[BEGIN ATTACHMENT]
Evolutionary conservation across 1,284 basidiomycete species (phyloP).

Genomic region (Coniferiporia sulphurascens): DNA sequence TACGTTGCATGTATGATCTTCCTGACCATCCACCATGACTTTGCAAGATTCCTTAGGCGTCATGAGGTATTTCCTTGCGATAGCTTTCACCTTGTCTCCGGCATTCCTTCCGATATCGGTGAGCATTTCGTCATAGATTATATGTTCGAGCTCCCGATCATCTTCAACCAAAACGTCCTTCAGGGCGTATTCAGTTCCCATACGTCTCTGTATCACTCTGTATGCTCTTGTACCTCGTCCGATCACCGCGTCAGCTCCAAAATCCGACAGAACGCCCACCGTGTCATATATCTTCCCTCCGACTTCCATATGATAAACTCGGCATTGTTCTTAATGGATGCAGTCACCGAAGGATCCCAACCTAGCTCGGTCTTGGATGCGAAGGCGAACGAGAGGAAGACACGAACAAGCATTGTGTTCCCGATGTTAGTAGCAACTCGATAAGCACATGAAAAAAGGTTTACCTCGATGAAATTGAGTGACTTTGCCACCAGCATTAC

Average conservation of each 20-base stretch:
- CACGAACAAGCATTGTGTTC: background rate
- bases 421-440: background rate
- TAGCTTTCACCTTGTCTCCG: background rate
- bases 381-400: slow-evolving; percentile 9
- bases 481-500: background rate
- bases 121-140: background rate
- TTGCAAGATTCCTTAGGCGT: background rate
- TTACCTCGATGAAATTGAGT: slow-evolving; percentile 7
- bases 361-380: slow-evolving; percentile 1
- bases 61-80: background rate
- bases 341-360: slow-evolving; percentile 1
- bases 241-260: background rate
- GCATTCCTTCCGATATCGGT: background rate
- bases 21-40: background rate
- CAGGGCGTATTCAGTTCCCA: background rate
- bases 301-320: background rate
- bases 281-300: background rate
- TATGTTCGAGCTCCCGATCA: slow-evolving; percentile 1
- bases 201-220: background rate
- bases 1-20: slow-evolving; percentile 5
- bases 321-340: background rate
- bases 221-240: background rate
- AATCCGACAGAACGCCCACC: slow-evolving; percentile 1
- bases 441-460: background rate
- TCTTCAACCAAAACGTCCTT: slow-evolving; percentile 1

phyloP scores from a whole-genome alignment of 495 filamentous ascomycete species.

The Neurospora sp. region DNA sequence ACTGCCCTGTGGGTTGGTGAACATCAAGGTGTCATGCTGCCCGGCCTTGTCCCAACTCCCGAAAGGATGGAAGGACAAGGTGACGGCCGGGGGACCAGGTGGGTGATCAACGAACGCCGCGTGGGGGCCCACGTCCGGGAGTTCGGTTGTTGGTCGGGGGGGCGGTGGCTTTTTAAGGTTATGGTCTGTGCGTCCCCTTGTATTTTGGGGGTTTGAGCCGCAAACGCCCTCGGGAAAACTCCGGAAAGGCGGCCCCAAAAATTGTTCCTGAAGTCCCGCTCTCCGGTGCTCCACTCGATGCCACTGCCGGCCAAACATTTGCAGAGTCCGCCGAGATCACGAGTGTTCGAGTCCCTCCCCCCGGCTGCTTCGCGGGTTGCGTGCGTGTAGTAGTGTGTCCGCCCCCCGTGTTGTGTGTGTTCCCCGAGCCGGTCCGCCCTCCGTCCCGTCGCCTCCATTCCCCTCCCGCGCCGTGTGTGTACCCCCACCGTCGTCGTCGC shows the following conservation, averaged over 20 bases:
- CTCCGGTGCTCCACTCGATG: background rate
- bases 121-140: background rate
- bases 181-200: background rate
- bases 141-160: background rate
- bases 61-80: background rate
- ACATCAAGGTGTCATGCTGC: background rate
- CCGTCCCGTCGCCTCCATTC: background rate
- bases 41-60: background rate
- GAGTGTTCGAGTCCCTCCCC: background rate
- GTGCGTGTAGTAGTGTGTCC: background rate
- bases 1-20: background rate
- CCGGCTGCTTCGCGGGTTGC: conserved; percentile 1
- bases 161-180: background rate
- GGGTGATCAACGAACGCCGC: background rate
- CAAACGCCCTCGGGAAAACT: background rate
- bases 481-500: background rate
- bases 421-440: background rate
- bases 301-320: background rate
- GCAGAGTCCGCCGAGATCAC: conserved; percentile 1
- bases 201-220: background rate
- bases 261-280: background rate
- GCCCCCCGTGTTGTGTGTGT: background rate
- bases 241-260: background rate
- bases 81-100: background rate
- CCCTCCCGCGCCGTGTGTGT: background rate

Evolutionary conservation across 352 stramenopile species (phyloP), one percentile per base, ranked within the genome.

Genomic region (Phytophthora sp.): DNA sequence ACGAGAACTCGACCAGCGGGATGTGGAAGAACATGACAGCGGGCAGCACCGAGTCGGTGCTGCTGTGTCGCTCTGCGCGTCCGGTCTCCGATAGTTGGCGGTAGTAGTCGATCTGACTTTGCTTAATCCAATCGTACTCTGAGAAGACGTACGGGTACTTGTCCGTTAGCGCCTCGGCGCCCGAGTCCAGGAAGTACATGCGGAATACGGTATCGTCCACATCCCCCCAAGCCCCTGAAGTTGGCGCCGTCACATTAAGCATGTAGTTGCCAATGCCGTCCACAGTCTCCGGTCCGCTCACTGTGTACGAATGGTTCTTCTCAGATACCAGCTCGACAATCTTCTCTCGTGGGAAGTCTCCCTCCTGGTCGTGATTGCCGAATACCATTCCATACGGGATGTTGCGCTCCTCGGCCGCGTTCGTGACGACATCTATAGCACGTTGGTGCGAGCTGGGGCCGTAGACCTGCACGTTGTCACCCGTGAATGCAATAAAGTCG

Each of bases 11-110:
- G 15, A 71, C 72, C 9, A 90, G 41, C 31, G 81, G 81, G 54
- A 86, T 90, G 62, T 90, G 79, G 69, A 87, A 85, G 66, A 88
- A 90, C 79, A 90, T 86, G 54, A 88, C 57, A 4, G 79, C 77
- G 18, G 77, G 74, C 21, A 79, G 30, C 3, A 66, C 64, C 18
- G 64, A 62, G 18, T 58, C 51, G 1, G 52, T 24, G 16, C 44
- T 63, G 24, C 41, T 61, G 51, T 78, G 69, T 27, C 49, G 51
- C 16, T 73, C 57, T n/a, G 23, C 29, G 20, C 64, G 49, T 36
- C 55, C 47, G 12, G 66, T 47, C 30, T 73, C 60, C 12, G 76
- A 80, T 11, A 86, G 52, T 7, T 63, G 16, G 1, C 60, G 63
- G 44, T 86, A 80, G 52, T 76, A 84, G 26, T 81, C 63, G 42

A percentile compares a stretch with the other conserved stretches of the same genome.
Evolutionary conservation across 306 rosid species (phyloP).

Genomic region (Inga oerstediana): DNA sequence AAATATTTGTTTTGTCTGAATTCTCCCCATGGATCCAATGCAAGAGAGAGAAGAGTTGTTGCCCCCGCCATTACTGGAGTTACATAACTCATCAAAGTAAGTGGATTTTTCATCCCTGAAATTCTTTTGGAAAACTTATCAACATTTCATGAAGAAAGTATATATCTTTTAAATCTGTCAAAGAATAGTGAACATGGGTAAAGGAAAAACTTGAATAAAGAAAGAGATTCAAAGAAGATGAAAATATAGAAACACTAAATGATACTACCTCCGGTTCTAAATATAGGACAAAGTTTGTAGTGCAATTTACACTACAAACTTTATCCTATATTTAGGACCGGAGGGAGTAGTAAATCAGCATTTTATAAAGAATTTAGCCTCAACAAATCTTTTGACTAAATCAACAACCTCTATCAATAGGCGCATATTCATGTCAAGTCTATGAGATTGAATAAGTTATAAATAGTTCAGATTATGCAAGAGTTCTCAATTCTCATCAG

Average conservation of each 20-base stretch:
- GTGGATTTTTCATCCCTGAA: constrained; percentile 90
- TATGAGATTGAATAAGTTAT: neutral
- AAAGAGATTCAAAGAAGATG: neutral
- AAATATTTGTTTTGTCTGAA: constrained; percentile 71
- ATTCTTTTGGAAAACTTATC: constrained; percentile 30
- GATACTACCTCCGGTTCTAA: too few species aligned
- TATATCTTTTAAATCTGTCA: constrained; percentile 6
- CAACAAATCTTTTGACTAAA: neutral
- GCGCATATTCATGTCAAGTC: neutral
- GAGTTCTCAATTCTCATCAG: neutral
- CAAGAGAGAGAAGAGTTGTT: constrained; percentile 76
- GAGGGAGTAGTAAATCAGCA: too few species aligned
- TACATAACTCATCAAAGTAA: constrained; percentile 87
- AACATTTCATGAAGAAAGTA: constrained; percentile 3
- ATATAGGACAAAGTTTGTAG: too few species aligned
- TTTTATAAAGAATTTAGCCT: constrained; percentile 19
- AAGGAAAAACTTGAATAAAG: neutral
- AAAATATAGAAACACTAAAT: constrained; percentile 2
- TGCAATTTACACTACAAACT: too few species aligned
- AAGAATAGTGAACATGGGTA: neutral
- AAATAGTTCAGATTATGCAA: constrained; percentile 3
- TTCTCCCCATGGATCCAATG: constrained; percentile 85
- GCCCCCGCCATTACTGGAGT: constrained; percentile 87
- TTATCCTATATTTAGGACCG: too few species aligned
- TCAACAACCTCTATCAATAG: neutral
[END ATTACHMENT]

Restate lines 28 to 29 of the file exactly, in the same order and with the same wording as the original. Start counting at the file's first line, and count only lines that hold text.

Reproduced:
- TCTTCAACCAAAACGTCCTT: slow-evolving; percentile 1

phyloP scores from a whole-genome alignment of 495 filamentous ascomycete species.